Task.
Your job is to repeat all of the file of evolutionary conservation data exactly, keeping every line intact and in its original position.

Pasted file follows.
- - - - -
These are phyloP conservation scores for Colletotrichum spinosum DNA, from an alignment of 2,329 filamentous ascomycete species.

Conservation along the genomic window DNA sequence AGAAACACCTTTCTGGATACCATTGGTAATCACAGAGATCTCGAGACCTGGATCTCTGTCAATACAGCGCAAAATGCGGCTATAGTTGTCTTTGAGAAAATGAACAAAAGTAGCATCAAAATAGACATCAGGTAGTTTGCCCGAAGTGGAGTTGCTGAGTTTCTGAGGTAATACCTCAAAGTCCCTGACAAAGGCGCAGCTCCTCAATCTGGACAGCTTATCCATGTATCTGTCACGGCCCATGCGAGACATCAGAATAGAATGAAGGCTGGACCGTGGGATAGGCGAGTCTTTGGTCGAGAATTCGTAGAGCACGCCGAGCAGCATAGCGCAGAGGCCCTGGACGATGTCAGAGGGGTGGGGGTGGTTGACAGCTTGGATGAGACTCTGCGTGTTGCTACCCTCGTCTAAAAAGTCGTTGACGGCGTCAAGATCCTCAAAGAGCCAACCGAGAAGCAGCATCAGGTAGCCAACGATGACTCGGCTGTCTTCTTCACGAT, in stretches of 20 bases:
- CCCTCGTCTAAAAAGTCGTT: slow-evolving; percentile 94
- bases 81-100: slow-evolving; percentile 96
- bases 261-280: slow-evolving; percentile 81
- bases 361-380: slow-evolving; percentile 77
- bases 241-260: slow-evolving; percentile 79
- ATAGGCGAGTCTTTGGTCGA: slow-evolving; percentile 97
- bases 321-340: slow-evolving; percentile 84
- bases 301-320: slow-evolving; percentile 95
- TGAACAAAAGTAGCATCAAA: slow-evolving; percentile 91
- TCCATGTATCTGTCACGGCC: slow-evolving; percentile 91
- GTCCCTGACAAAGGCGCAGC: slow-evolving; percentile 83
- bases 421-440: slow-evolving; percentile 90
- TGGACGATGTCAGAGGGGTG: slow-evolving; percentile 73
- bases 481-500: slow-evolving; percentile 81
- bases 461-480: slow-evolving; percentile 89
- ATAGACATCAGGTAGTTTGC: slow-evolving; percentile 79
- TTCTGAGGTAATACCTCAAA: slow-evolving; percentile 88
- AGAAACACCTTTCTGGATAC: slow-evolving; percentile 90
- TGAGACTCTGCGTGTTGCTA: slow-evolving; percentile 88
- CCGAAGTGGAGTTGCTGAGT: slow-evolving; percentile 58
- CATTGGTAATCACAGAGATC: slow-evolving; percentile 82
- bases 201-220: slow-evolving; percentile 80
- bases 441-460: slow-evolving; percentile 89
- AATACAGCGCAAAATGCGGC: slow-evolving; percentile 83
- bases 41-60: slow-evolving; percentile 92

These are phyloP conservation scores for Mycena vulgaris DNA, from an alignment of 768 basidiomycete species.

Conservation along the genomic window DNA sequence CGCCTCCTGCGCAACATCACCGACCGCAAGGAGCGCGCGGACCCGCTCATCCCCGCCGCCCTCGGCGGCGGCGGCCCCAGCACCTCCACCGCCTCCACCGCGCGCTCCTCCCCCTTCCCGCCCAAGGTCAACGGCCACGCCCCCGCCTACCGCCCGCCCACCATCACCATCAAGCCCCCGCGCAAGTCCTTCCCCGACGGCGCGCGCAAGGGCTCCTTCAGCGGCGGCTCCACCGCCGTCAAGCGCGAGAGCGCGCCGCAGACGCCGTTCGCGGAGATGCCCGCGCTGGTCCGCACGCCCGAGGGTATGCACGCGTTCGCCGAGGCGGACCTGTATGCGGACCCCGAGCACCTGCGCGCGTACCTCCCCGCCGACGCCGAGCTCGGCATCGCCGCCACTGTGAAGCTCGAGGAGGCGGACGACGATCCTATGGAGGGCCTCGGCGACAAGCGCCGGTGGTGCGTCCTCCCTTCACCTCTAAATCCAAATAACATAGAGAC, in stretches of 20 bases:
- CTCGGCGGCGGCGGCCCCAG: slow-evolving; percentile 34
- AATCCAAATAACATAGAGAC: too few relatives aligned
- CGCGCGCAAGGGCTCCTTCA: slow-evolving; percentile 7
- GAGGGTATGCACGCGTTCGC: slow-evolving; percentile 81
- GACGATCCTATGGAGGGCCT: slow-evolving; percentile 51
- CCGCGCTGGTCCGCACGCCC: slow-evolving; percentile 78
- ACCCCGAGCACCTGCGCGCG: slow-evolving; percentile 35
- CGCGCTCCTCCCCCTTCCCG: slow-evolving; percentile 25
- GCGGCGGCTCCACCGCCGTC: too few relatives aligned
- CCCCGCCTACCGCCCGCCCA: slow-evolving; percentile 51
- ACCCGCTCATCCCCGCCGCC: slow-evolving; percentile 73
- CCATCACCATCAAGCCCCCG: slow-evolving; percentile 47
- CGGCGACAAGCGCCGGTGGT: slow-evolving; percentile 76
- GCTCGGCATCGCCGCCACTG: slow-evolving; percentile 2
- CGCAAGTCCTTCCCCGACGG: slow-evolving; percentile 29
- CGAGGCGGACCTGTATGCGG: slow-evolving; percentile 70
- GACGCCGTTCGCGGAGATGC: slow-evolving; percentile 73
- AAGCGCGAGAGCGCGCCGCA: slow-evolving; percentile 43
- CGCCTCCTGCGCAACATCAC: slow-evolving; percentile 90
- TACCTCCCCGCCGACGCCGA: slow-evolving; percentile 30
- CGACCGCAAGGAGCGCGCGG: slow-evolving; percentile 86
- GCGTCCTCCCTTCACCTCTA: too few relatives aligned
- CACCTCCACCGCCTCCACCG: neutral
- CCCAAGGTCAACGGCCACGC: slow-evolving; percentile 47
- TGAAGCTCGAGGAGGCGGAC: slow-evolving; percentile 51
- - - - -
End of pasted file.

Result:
These are phyloP conservation scores for Colletotrichum spinosum DNA, from an alignment of 2,329 filamentous ascomycete species.

Conservation along the genomic window DNA sequence AGAAACACCTTTCTGGATACCATTGGTAATCACAGAGATCTCGAGACCTGGATCTCTGTCAATACAGCGCAAAATGCGGCTATAGTTGTCTTTGAGAAAATGAACAAAAGTAGCATCAAAATAGACATCAGGTAGTTTGCCCGAAGTGGAGTTGCTGAGTTTCTGAGGTAATACCTCAAAGTCCCTGACAAAGGCGCAGCTCCTCAATCTGGACAGCTTATCCATGTATCTGTCACGGCCCATGCGAGACATCAGAATAGAATGAAGGCTGGACCGTGGGATAGGCGAGTCTTTGGTCGAGAATTCGTAGAGCACGCCGAGCAGCATAGCGCAGAGGCCCTGGACGATGTCAGAGGGGTGGGGGTGGTTGACAGCTTGGATGAGACTCTGCGTGTTGCTACCCTCGTCTAAAAAGTCGTTGACGGCGTCAAGATCCTCAAAGAGCCAACCGAGAAGCAGCATCAGGTAGCCAACGATGACTCGGCTGTCTTCTTCACGAT, in stretches of 20 bases:
- CCCTCGTCTAAAAAGTCGTT: slow-evolving; percentile 94
- bases 81-100: slow-evolving; percentile 96
- bases 261-280: slow-evolving; percentile 81
- bases 361-380: slow-evolving; percentile 77
- bases 241-260: slow-evolving; percentile 79
- ATAGGCGAGTCTTTGGTCGA: slow-evolving; percentile 97
- bases 321-340: slow-evolving; percentile 84
- bases 301-320: slow-evolving; percentile 95
- TGAACAAAAGTAGCATCAAA: slow-evolving; percentile 91
- TCCATGTATCTGTCACGGCC: slow-evolving; percentile 91
- GTCCCTGACAAAGGCGCAGC: slow-evolving; percentile 83
- bases 421-440: slow-evolving; percentile 90
- TGGACGATGTCAGAGGGGTG: slow-evolving; percentile 73
- bases 481-500: slow-evolving; percentile 81
- bases 461-480: slow-evolving; percentile 89
- ATAGACATCAGGTAGTTTGC: slow-evolving; percentile 79
- TTCTGAGGTAATACCTCAAA: slow-evolving; percentile 88
- AGAAACACCTTTCTGGATAC: slow-evolving; percentile 90
- TGAGACTCTGCGTGTTGCTA: slow-evolving; percentile 88
- CCGAAGTGGAGTTGCTGAGT: slow-evolving; percentile 58
- CATTGGTAATCACAGAGATC: slow-evolving; percentile 82
- bases 201-220: slow-evolving; percentile 80
- bases 441-460: slow-evolving; percentile 89
- AATACAGCGCAAAATGCGGC: slow-evolving; percentile 83
- bases 41-60: slow-evolving; percentile 92

These are phyloP conservation scores for Mycena vulgaris DNA, from an alignment of 768 basidiomycete species.

Conservation along the genomic window DNA sequence CGCCTCCTGCGCAACATCACCGACCGCAAGGAGCGCGCGGACCCGCTCATCCCCGCCGCCCTCGGCGGCGGCGGCCCCAGCACCTCCACCGCCTCCACCGCGCGCTCCTCCCCCTTCCCGCCCAAGGTCAACGGCCACGCCCCCGCCTACCGCCCGCCCACCATCACCATCAAGCCCCCGCGCAAGTCCTTCCCCGACGGCGCGCGCAAGGGCTCCTTCAGCGGCGGCTCCACCGCCGTCAAGCGCGAGAGCGCGCCGCAGACGCCGTTCGCGGAGATGCCCGCGCTGGTCCGCACGCCCGAGGGTATGCACGCGTTCGCCGAGGCGGACCTGTATGCGGACCCCGAGCACCTGCGCGCGTACCTCCCCGCCGACGCCGAGCTCGGCATCGCCGCCACTGTGAAGCTCGAGGAGGCGGACGACGATCCTATGGAGGGCCTCGGCGACAAGCGCCGGTGGTGCGTCCTCCCTTCACCTCTAAATCCAAATAACATAGAGAC, in stretches of 20 bases:
- CTCGGCGGCGGCGGCCCCAG: slow-evolving; percentile 34
- AATCCAAATAACATAGAGAC: too few relatives aligned
- CGCGCGCAAGGGCTCCTTCA: slow-evolving; percentile 7
- GAGGGTATGCACGCGTTCGC: slow-evolving; percentile 81
- GACGATCCTATGGAGGGCCT: slow-evolving; percentile 51
- CCGCGCTGGTCCGCACGCCC: slow-evolving; percentile 78
- ACCCCGAGCACCTGCGCGCG: slow-evolving; percentile 35
- CGCGCTCCTCCCCCTTCCCG: slow-evolving; percentile 25
- GCGGCGGCTCCACCGCCGTC: too few relatives aligned
- CCCCGCCTACCGCCCGCCCA: slow-evolving; percentile 51
- ACCCGCTCATCCCCGCCGCC: slow-evolving; percentile 73
- CCATCACCATCAAGCCCCCG: slow-evolving; percentile 47
- CGGCGACAAGCGCCGGTGGT: slow-evolving; percentile 76
- GCTCGGCATCGCCGCCACTG: slow-evolving; percentile 2
- CGCAAGTCCTTCCCCGACGG: slow-evolving; percentile 29
- CGAGGCGGACCTGTATGCGG: slow-evolving; percentile 70
- GACGCCGTTCGCGGAGATGC: slow-evolving; percentile 73
- AAGCGCGAGAGCGCGCCGCA: slow-evolving; percentile 43
- CGCCTCCTGCGCAACATCAC: slow-evolving; percentile 90
- TACCTCCCCGCCGACGCCGA: slow-evolving; percentile 30
- CGACCGCAAGGAGCGCGCGG: slow-evolving; percentile 86
- GCGTCCTCCCTTCACCTCTA: too few relatives aligned
- CACCTCCACCGCCTCCACCG: neutral
- CCCAAGGTCAACGGCCACGC: slow-evolving; percentile 47
- TGAAGCTCGAGGAGGCGGAC: slow-evolving; percentile 51